Lace Craft Quarterly and a collector of lace.  It is not related to the
Minnesota collection to the best of my knowledge.  The CD is a series of
Powerpoint slides organized as the collection pieces are numbered.  There
are approximately 100 pieces of various types of lace in the Koon
collection.  Pictures from the CD could be copied and pasted into another
Powerpoint presentation, or the images could be used to request pieces of
lace from the collection for study by IOLI members.  Policy for use of this
lace is described on p. 58 of the IOLI Member Handbook. -- Jo Ann Eurell


The IOLI - Internation Organization of Lace, Inc. has a study box of lace fragments that members can borrow.  

(I am searching for a link)

IOLI also has a lending library for members' use

A site with good photos of high quality antique laces: ;

Discussion Forum

Strange mesh 3 Replies

Does anyone recognize this lace? My first thought was Lille, but the design is a little off, more like 19th c Valenciennes. Maybe Valenciennes with a round-hole mesh? But Val isn't known for the…Continue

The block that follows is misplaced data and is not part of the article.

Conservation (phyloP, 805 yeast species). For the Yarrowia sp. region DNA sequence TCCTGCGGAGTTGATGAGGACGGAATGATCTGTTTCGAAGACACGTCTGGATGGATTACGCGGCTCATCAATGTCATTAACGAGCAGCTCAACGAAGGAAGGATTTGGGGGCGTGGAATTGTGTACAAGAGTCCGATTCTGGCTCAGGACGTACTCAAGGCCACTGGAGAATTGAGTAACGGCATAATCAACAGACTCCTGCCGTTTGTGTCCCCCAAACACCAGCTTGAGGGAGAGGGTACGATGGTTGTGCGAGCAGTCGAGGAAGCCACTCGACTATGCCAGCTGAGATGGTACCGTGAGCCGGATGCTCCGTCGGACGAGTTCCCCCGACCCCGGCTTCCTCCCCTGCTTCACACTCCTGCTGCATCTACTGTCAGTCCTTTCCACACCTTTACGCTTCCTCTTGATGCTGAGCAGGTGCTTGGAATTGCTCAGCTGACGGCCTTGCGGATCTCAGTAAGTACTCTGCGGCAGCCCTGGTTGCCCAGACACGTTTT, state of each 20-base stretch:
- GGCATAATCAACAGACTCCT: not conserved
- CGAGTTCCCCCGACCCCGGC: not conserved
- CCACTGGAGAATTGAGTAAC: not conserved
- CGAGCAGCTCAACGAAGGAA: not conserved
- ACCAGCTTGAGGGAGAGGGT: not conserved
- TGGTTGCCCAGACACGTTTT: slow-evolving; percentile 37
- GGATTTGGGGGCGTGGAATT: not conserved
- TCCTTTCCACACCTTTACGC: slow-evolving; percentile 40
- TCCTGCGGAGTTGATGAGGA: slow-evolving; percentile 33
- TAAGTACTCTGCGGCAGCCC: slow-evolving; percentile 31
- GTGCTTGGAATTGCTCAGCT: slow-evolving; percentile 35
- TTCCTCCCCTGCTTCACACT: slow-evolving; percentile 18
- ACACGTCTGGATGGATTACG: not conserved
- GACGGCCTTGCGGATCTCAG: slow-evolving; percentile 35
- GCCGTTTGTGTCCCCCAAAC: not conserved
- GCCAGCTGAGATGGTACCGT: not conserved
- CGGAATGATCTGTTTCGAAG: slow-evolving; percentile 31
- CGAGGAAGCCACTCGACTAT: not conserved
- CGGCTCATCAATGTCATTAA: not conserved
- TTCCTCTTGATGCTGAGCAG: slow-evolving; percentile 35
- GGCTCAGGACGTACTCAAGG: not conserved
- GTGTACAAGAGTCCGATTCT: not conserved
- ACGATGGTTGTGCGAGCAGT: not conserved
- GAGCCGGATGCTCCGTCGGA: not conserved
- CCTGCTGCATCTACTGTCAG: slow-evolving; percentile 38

Started by Laurie Waters. Last reply by Lorelei Halley Administrator Jun 26.

Lacemaking history 6 Replies

Please, does anyone know for sure how lace tokens were used in Great Britain in the 1700s?I have read theories that the tokens were given in lieu of governmental coinage due to a coin shortage, but…Continue

Started by Laurie Elliott. Last reply by Laurie Waters May 13.

Mystery technique 6 Replies

Someone has contacted the New England Lace Group to ask for help identifying the technique used to make a shawl, the fiber used and how best to repair it. The first problem is actually figuring out…Continue

Started by Jill Hawkins. Last reply by Lorelei Halley Administrator Feb 10.

History of Lacemaking 3 Replies

A friend has been asked to make a presentation about the history of lacemaking. She asked about reference books for her preparation.  My suggestion is An Early Lace Workbook by Rosemary…Continue

Started by Sally Olsen. Last reply by Lorelei Halley Administrator Jan 31.

Comment Wall


You need to be a member of Identification-History to add comments!

Comment by Sally Olsen on October 21, 2020 at 10:47pm

Comment by Sally Olsen on October 10, 2020 at 11:25am

Comment by Laurie Waters on September 10, 2020 at 7:22pm

I have to get the pieces out of storage to get better photos - working on it.